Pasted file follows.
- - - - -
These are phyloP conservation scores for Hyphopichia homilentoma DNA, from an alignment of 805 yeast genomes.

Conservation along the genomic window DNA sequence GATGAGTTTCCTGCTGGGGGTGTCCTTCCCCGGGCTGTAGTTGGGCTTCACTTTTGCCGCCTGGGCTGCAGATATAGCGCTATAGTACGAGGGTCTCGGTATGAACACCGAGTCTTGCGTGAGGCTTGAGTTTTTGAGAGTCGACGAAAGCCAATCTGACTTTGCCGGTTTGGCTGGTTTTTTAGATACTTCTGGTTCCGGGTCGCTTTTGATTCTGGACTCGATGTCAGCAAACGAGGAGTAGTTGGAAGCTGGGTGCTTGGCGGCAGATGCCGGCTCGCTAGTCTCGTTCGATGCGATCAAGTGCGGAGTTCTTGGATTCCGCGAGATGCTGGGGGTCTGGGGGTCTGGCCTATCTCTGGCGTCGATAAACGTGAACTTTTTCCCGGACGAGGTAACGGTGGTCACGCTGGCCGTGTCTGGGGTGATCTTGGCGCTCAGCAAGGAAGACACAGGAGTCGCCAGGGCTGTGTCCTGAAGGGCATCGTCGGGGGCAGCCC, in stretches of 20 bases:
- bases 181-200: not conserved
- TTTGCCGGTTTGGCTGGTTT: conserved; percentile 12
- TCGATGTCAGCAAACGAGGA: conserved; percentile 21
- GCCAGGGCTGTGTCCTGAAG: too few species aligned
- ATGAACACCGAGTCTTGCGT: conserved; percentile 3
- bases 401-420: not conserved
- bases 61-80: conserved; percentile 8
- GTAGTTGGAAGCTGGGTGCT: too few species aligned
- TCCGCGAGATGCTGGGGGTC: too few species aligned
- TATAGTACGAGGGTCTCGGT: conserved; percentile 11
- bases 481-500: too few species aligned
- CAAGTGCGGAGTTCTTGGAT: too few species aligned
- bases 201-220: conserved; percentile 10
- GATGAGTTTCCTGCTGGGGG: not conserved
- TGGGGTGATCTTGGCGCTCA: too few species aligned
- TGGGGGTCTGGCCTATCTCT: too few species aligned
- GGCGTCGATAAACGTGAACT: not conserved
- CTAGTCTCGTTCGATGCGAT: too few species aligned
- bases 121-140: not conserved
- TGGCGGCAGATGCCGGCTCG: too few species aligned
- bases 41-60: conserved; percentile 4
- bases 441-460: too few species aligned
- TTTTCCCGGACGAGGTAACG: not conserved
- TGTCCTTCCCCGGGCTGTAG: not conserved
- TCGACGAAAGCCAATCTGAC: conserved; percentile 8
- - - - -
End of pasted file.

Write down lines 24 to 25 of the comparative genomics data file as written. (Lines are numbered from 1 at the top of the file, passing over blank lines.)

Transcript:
- bases 441-460: too few species aligned
- TTTTCCCGGACGAGGTAACG: not conserved